US troops pulled out of the sprawling Bagram Air Base at three in the morning last Friday, without notifying the Afghan government forces meant to replace them, and cutting off the power on the way out, an act that triggered an invasion of the base by a small army of looters.
This ignoble retreat is a fitting symbol of the debacle wrought by 20 years of US war and occupation in Afghanistan. Bagram, built by the Soviet military in the 1950s and vastly expanded by the Americans, was at the heart of US imperialism’s two-decade-long criminal war of aggression.
Hundreds of thousands of US personnel passed through the base in the longest war in US history. From Bagram, US warplanes carried out bombing campaigns that claimed the lives of countless thousands of Afghan civilians, and special forces kill teams launched raids in which entire families were wiped out. The base, moreover, housed the Parwan Detention Facility where thousands of suspected insurgents were imprisoned and the methods of “enhanced interrogation”, i.e., torture were employed. Prisoners were beaten, attacked by dogs, shackled to the ceiling, subjected to sexual humiliation and sleep deprivation, and, in some cases, tortured to death.
Bagram was abandoned in the midst of an unmitigated rout of Afghan security forces at the hands of the Taliban insurgency. The Taliban has overrun roughly a quarter of the country’s districts in the space of a few weeks–in addition to the territories it already controlled. Government soldiers have handed over bases and stockpiles of US-supplied weapons and, in some cases, joined the Islamist fighters. Monday saw more than 1,000 government troops flee across Afghanistan’s northeastern border into the former Soviet republic of Tajikistan to escape the fighting.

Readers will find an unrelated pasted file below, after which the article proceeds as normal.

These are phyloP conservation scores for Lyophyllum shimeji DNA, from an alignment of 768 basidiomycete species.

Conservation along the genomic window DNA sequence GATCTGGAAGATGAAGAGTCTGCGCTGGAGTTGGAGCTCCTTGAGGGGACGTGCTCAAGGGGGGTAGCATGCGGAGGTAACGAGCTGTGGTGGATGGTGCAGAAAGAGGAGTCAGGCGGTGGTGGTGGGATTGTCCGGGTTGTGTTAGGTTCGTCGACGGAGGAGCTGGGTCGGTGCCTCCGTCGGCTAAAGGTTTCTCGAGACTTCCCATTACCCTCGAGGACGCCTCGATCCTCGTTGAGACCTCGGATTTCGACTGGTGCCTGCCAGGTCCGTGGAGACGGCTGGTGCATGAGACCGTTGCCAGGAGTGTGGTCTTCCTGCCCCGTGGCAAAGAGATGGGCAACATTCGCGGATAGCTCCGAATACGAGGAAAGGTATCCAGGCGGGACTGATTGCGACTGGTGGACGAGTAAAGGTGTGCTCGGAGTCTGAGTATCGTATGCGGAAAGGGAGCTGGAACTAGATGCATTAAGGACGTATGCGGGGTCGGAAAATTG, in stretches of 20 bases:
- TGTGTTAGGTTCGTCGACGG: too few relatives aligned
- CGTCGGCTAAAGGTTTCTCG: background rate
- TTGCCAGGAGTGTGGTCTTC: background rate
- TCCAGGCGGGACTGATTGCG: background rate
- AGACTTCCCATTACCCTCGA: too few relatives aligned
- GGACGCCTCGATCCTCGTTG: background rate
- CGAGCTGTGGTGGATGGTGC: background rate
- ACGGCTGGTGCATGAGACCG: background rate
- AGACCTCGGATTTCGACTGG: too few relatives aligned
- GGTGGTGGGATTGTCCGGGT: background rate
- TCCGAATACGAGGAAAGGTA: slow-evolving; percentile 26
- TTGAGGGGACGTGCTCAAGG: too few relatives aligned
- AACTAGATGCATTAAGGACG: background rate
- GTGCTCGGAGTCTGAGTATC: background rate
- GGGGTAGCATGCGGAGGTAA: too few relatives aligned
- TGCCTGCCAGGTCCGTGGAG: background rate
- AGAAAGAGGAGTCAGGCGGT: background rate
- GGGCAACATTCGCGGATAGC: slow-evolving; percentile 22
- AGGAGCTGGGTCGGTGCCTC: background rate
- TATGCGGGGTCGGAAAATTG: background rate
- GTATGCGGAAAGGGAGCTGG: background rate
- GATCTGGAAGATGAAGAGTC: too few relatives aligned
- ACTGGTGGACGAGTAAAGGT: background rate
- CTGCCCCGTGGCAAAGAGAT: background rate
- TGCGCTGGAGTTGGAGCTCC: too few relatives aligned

This rout, which seems to confirm the worst-case scenario prepared by US intelligence agencies that Kabul could fall within six months of a US withdrawal, has touched off an increasingly bitter “who lost Afghanistan” dispute in Washington. Right-wing Republican politicians have indicted the Biden administration, while proclaiming their deep concern for the rights of Afghan women. Biden’s supporters have in turn pointed out that it was the Trump administration that signed the agreement with the Taliban in Qatar in February 2020 mandating the US pullout.
The reality is that the United States lost Afghanistan over the course of its two-decade colonial-style occupation, which provoked intense opposition and anger within the Afghan population.
It is conservatively estimated that 175,000 civilians have been killed in the war. If those dying as a result of the conditions of mass displacement and the general destruction of social conditions were to be added, the total doubtless would climb to well over a million.
The US intervention began with a horrific war crime: the mass execution of over 2,000 Taliban prisoners who were suffocated or shot to death in shipping containers after surrendering to US special forces and their Northern Alliance proxies in November 2001. The US war, obscenely dubbed “Operation Enduring Freedom,” produced an unending series of such crimes against the Afghan population. According to conservative estimates, over the past five years alone, some 4,000 Afghan civilians have been killed in US and allied airstrikes, including nearly 800 children.
The empty promises that the US occupation would bring the Afghan people democracy and prosperity have been exposed as a fraud. The puppet regime in Kabul, the product of rigged elections and deals with criminal warlords, lacks any legitimacy. After 20 years of US aid, Afghanistan still ranks 169th (out of 189 countries) on the UN’s Human Development Index, behind most of sub-Saharan Africa.